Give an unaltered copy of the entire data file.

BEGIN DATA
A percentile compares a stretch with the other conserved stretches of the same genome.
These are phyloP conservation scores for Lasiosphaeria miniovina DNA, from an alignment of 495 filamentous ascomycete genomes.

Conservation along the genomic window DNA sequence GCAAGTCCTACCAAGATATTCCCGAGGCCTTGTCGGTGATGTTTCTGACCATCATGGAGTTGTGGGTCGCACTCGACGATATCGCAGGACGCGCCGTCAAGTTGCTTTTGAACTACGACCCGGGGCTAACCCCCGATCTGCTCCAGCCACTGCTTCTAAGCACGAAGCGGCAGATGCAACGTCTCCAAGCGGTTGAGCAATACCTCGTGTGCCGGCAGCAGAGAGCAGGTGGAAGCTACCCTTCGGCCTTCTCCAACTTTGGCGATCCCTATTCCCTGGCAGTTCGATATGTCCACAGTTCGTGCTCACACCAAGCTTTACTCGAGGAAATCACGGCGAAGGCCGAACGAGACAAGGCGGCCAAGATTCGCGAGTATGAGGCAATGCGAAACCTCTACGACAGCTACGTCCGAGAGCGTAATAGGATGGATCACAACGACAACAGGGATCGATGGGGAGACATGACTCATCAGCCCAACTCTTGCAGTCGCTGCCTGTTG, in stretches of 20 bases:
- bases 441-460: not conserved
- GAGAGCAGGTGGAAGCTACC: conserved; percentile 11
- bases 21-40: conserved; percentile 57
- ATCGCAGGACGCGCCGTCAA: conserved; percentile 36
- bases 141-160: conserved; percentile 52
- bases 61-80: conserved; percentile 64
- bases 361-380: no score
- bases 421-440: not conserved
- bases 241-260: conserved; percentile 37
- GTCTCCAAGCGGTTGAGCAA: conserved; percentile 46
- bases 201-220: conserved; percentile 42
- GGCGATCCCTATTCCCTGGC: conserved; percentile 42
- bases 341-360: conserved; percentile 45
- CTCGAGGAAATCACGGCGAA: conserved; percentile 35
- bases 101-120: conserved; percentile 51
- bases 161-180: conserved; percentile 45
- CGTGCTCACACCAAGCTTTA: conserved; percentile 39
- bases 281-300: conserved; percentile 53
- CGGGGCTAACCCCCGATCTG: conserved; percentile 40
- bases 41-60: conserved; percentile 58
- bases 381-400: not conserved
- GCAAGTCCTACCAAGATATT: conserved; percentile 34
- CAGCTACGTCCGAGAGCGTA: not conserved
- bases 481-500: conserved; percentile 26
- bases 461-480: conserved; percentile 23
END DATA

A percentile compares a stretch with the other conserved stretches of the same genome.
These are phyloP conservation scores for Lasiosphaeria miniovina DNA, from an alignment of 495 filamentous ascomycete genomes.

Conservation along the genomic window DNA sequence GCAAGTCCTACCAAGATATTCCCGAGGCCTTGTCGGTGATGTTTCTGACCATCATGGAGTTGTGGGTCGCACTCGACGATATCGCAGGACGCGCCGTCAAGTTGCTTTTGAACTACGACCCGGGGCTAACCCCCGATCTGCTCCAGCCACTGCTTCTAAGCACGAAGCGGCAGATGCAACGTCTCCAAGCGGTTGAGCAATACCTCGTGTGCCGGCAGCAGAGAGCAGGTGGAAGCTACCCTTCGGCCTTCTCCAACTTTGGCGATCCCTATTCCCTGGCAGTTCGATATGTCCACAGTTCGTGCTCACACCAAGCTTTACTCGAGGAAATCACGGCGAAGGCCGAACGAGACAAGGCGGCCAAGATTCGCGAGTATGAGGCAATGCGAAACCTCTACGACAGCTACGTCCGAGAGCGTAATAGGATGGATCACAACGACAACAGGGATCGATGGGGAGACATGACTCATCAGCCCAACTCTTGCAGTCGCTGCCTGTTG, in stretches of 20 bases:
- bases 441-460: not conserved
- GAGAGCAGGTGGAAGCTACC: conserved; percentile 11
- bases 21-40: conserved; percentile 57
- ATCGCAGGACGCGCCGTCAA: conserved; percentile 36
- bases 141-160: conserved; percentile 52
- bases 61-80: conserved; percentile 64
- bases 361-380: no score
- bases 421-440: not conserved
- bases 241-260: conserved; percentile 37
- GTCTCCAAGCGGTTGAGCAA: conserved; percentile 46
- bases 201-220: conserved; percentile 42
- GGCGATCCCTATTCCCTGGC: conserved; percentile 42
- bases 341-360: conserved; percentile 45
- CTCGAGGAAATCACGGCGAA: conserved; percentile 35
- bases 101-120: conserved; percentile 51
- bases 161-180: conserved; percentile 45
- CGTGCTCACACCAAGCTTTA: conserved; percentile 39
- bases 281-300: conserved; percentile 53
- CGGGGCTAACCCCCGATCTG: conserved; percentile 40
- bases 41-60: conserved; percentile 58
- bases 381-400: not conserved
- GCAAGTCCTACCAAGATATT: conserved; percentile 34
- CAGCTACGTCCGAGAGCGTA: not conserved
- bases 481-500: conserved; percentile 26
- bases 461-480: conserved; percentile 23